While the number of studies examining intimate partner violence (IPV) in Latin@ populations is growing, research on this issue continues to be limited in quality and breadth. We have compiled what we believe are the most current data on this topic and summarized it below.
In light of recent immigration enforcement policies, the apprehension to call the police due to the fear of deportation has become more salient for many Latina survivors.
- Immigrant Latinas may fear deportation while seeking help from social services6.
- In a recent study, immigrant Latina survivors reported a decrease in the likelihood of calling the police due to heightened immigration enforcement policies and increased fear of deportation26.
- Latina survivors report that immigration status is often used as a control mechanism to ensure that they do not leave the abusive situation19.
- Immigration status is a common and powerful control mechanism used by partners of immigrant women to force them to stay in a relationship6.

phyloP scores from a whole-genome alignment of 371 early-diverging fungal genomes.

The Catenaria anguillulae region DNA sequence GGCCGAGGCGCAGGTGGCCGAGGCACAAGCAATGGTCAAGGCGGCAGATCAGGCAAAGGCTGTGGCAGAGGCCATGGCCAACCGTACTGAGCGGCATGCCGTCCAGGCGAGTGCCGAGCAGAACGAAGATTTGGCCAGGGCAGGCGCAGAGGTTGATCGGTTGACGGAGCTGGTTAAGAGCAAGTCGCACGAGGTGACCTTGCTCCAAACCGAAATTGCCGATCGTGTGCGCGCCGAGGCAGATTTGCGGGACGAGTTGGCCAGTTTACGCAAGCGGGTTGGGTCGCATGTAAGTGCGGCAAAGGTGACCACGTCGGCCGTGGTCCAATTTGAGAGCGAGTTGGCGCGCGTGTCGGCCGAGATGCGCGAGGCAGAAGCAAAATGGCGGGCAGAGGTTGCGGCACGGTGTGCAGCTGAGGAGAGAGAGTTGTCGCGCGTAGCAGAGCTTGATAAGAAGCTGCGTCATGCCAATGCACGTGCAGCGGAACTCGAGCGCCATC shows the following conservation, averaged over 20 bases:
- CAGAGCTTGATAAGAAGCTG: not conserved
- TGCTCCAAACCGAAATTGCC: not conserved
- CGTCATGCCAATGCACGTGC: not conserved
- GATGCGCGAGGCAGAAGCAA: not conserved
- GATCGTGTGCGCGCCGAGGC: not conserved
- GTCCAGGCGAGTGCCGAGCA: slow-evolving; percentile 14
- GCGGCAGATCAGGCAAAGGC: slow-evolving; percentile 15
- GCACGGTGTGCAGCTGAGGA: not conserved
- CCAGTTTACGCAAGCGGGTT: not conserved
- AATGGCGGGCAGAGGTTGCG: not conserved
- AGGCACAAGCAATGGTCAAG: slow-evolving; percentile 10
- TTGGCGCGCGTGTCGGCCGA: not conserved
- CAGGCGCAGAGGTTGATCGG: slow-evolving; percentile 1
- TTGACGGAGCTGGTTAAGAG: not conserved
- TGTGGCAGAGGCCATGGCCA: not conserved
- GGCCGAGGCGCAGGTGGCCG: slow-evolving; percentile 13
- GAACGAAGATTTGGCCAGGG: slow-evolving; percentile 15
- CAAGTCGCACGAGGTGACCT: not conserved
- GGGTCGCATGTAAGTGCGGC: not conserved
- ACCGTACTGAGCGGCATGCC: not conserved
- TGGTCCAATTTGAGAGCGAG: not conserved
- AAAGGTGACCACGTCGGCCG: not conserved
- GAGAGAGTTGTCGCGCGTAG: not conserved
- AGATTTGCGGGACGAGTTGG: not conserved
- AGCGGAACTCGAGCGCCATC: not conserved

- The strength of this control tool is amplified by the current realities of heightened deportation and immigration enforcement26.
- A survey of over 500 foreign-born Latina women found that 14% of participants reported experiencing problems in accessing IPV services due to immigration issues, some reporting they were denied IPV services for lack of proper identification3.
- Threatening Latina survivors to take away their children if they leave their partners was an especially powerful strategy used by men against undocumented, non-English speaking women10.
In addition to immigration, studies have found that language and cultural differences act as significant barriers to Latina survivors’ ability to access services.
There is little awareness of IPV services and options among Latina survivors32.
- Women report a lack of knowledge about available resources in the community as a common barrier to services17.
- Less than 3 in 10 Latinas had heard of IPV protective orders. Not many knew about local domestic violence agencies16.
Lack of culturally and linguistically appropriate services is also a barrier for many Latina survivors, as it is for women from many other racial/ethnic groups.
- A study found that 1 in 3 shelters did not have any Spanish-speaking staff.
- Only half of the participating shelters offer child-related services.
- Additionally, many of the problems stemming from diverse cultural values were not respected and went unresolved12